Zeiss Loxia Biogon 35/2 Review
It was a 4 weeks journey with Loxia 35/2 and it was a nice journey. I didn’t want to come with conclusion before spending a bit more time with the lens and learning better to see its strengths and weaknesses. For what it worth, here is what I think…
Zeiss Loxia 35/2 is very good 35mm lens for Sony full frame E mount cameras. Very good means, that it does render optically clean, very well corrected images in most situations. Build quality is exceptional and manual focus is joy to use.
It is quite fast lens at f/2 and more importantly, it is very usable at that aperture already in the middle of the image.
When it comes to the edge and corner performance, we can see huge improvement in sharpness and color shifting in comparison to Zeiss Biogon 35/2 ZM, but it’s not perfect. Edge and corners wide open are more or less equal to Sony FE 35/2.8 ZA with much less pronounced vignetting, but there is noticeable spherical aberration and coma, which results in halo effect around bright and highlighted areas.
Stopped down to f/5.6 and smaller, Zeiss Loxia 35/2 Biogon gives sharp image across the frame with no significant weakness.
Chromatic aberrations are also well corrected and there is no significant appearance of fringing or LoCA, which is often problem with faster lenses.
Distortion is negligible at normal distances and is less pronounced than with Sony FE 35/2.8 e.g.
Probably the most advanced characteristic of Zeiss Loxia 35/2 is great contrast even in the complicated backlit situations. Famous T* coating does its job perfectly, also reducing inner flaring that can often result in ghosting. Against bright sources we can notice flare (usually green blobs) but that doesn’t affect overall contrast by much.
What I am missing however with both Loxias is a lack of … well, some kind of signature. Classic Zeiss lenses, such as Loxias certainly are, are made to satisfy advanced photographers, who are looking for predictable and high quality images in all situations. Because they are capable of controlling all other aspects of their photography, they don’t need some special effects such as increased spherical aberration, extreme field curvature, swirly bokeh or highlight outlines. They even don’t need out of chart sharpness for the sake of pixel peeping.
Zeiss Loxia 35/2 Biogon is lens made for advanced and professional photographers with a rendering that has a big journalistic flavor or if you like documentary potential. It would be great for journalists, street photographers, travel photographers and beside its focal length limitation, also – landscape photographers.
While I am not shooting video for the review purposes, I did some video tests for myself (with professional rig) and I can tell you that Loxia 35/2 is very good video lens too (if you are enthusiast or advanced videographer used to manual focus) because of the de-clicking aperture feature and super smooth focusing ring. It is perfectly balanced and it should fit nicely in most cages without need for additional support.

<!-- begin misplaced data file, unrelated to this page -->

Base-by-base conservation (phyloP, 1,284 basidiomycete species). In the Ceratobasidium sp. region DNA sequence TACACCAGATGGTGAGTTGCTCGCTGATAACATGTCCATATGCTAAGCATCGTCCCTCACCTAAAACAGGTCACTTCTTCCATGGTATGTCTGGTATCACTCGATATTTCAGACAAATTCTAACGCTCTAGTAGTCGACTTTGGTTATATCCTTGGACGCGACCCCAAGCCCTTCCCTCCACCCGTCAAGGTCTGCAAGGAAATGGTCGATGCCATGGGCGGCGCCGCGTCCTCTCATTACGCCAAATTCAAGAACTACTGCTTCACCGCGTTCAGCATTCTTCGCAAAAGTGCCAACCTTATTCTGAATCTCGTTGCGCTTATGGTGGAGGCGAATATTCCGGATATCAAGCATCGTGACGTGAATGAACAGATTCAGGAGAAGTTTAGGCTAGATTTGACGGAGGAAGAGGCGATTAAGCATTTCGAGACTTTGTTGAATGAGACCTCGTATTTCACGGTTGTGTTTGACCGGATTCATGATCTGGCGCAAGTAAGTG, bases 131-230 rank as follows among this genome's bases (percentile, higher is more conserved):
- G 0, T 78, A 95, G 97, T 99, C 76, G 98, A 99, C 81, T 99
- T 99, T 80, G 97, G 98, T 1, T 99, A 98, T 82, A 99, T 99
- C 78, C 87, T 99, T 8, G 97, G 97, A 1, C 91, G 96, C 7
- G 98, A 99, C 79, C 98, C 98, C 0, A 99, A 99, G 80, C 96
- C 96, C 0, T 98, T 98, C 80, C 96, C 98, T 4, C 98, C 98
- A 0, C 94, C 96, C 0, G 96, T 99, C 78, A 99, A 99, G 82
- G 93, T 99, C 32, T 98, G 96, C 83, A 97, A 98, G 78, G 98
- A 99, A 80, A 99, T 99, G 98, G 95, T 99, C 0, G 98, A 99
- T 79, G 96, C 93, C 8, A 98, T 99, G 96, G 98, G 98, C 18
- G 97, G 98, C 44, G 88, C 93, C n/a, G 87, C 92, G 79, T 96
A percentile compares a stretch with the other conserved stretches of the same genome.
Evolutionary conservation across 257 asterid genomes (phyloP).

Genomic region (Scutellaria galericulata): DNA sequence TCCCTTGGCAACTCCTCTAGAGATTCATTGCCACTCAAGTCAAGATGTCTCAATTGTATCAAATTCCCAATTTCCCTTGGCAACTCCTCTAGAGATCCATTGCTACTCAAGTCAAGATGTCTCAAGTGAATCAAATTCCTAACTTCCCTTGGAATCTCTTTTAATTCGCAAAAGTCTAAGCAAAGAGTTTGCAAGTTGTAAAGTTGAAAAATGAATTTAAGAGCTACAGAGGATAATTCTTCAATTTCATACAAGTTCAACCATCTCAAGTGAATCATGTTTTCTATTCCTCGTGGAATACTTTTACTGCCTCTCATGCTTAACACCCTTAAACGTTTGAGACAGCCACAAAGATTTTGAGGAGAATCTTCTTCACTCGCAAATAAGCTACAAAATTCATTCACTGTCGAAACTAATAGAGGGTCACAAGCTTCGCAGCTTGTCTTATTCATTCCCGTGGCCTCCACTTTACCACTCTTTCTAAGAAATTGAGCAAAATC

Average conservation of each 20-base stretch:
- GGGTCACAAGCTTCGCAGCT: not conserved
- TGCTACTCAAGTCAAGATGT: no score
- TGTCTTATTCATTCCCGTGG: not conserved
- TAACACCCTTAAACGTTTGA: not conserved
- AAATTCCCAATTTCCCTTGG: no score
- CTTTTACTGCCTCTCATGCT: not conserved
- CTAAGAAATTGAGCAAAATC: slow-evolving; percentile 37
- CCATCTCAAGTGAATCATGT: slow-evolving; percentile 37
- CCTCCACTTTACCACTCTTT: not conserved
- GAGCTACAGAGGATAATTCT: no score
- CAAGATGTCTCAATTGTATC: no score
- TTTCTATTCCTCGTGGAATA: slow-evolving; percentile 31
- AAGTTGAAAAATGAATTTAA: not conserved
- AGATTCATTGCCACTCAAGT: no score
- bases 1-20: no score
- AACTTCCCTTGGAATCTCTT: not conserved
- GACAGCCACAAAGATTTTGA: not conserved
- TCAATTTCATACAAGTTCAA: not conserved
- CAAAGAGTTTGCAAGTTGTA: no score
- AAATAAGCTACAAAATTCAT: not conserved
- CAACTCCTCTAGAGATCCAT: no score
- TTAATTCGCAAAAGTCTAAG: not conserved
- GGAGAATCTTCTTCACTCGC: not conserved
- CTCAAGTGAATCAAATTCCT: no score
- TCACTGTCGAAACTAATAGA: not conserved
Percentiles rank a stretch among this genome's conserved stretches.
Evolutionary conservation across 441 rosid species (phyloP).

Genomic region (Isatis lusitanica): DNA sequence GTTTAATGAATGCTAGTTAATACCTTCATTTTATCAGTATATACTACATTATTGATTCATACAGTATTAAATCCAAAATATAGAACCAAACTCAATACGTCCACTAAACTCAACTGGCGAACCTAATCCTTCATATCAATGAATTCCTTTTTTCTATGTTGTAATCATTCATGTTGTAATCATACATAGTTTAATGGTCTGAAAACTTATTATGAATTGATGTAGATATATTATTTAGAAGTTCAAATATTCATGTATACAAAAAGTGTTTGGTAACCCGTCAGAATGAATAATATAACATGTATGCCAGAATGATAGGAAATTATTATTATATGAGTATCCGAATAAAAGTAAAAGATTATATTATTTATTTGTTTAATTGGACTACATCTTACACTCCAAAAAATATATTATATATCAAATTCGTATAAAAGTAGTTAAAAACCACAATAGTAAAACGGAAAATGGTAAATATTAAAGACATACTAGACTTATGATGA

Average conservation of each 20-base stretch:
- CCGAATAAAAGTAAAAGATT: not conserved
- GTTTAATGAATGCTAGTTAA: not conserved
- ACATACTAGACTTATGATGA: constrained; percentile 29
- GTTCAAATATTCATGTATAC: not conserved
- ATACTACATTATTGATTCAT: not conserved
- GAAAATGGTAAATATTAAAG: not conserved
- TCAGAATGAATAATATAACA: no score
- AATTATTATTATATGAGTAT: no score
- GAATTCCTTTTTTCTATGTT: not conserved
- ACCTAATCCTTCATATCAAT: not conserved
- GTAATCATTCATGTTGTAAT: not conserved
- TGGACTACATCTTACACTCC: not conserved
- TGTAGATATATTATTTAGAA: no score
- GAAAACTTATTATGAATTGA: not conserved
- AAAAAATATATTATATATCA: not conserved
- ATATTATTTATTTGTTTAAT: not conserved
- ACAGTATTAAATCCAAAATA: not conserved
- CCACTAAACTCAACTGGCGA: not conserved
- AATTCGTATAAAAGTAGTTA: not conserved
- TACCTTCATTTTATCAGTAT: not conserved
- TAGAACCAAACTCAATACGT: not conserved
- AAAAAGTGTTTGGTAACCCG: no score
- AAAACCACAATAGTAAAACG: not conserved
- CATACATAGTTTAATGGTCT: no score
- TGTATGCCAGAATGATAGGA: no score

Very well controlled ghosting, neutral colors and satisfying micro-contrast will deliver crispy and clean video. But also here, Loxia 35/2 tends to be rather documentaristic, without adding any special flavor to the mix.
What to say at the end?
When I was on the film school many years ago, I remember our professor of photography who always used to tell as that best DOP is the one, who manage to hide his camera behind spectators mind. In other words, good photography is considered to be the one where we don’t notice camera or lighting when looking at the movie, but we enjoy images for what they are as a part of the story.
This would be also best possible description of the Loxia 35/2 Biogon rendering that I can give. While there isn’t anything specific to rave about, such as tremendous sharpness, super speed, incredible flatness of the field, no CA at all, eye blowing micro-contrast etc., Loxia 35/2 does everything very well, with recognizable Zeiss colors, pop-up and technical and optical excellence.
If you are looking for the lens with more pronounced signature, you’ll probably find few more interesting alternatives, but if you are photographer who like to capture the world as it is, instead of arranging it to look as you wish, I can only highly recommend Loxia 35/2 Biogon.
And few more comparison images with Sony FE 35/2.8 ZA
First if Loxia at f/2 vs Sony FE at f/2.8.
Bellow is Loxia at f/2.8 vs FE at f/2.8
With following comparisons, I am trying to show differences in subject isolation and overall image look with three different lenses – Loxia 35/2, Sony FE 35/2.8 and CV 35/1.2 II (shot at f/1.4). Many people tend to say, that 1 stop or even 2 stops doesn’t mean much in terms of subject isolation.
At the end, it is always matter of taste, but I certainly like more shallow DOF.
Zeiss Loxia 35/2 at f/2 vs Sony FE 35/2.8 at f/2.8
Now let’s take a look at Loxia 35/2 at f/2 vs CV 35/1.2 II at f/1.4
And finally Sony FE 35/2.8 at f/2.8 vs CV 35/1.2 II at f/1.4
As I wrote above, I didn’t shoot video for the review purpose, but video is certainly important aspect for many users, and for Loxia lenses themselves. I decided therefore to make a compromise on my resolution and I shot few timelapse clips to give you an idea what you can expect from Loxia 35/2 with moving images. All clips were taken with a lens wide open.
I hope you liked our Loxia 35/2 Biogon review.
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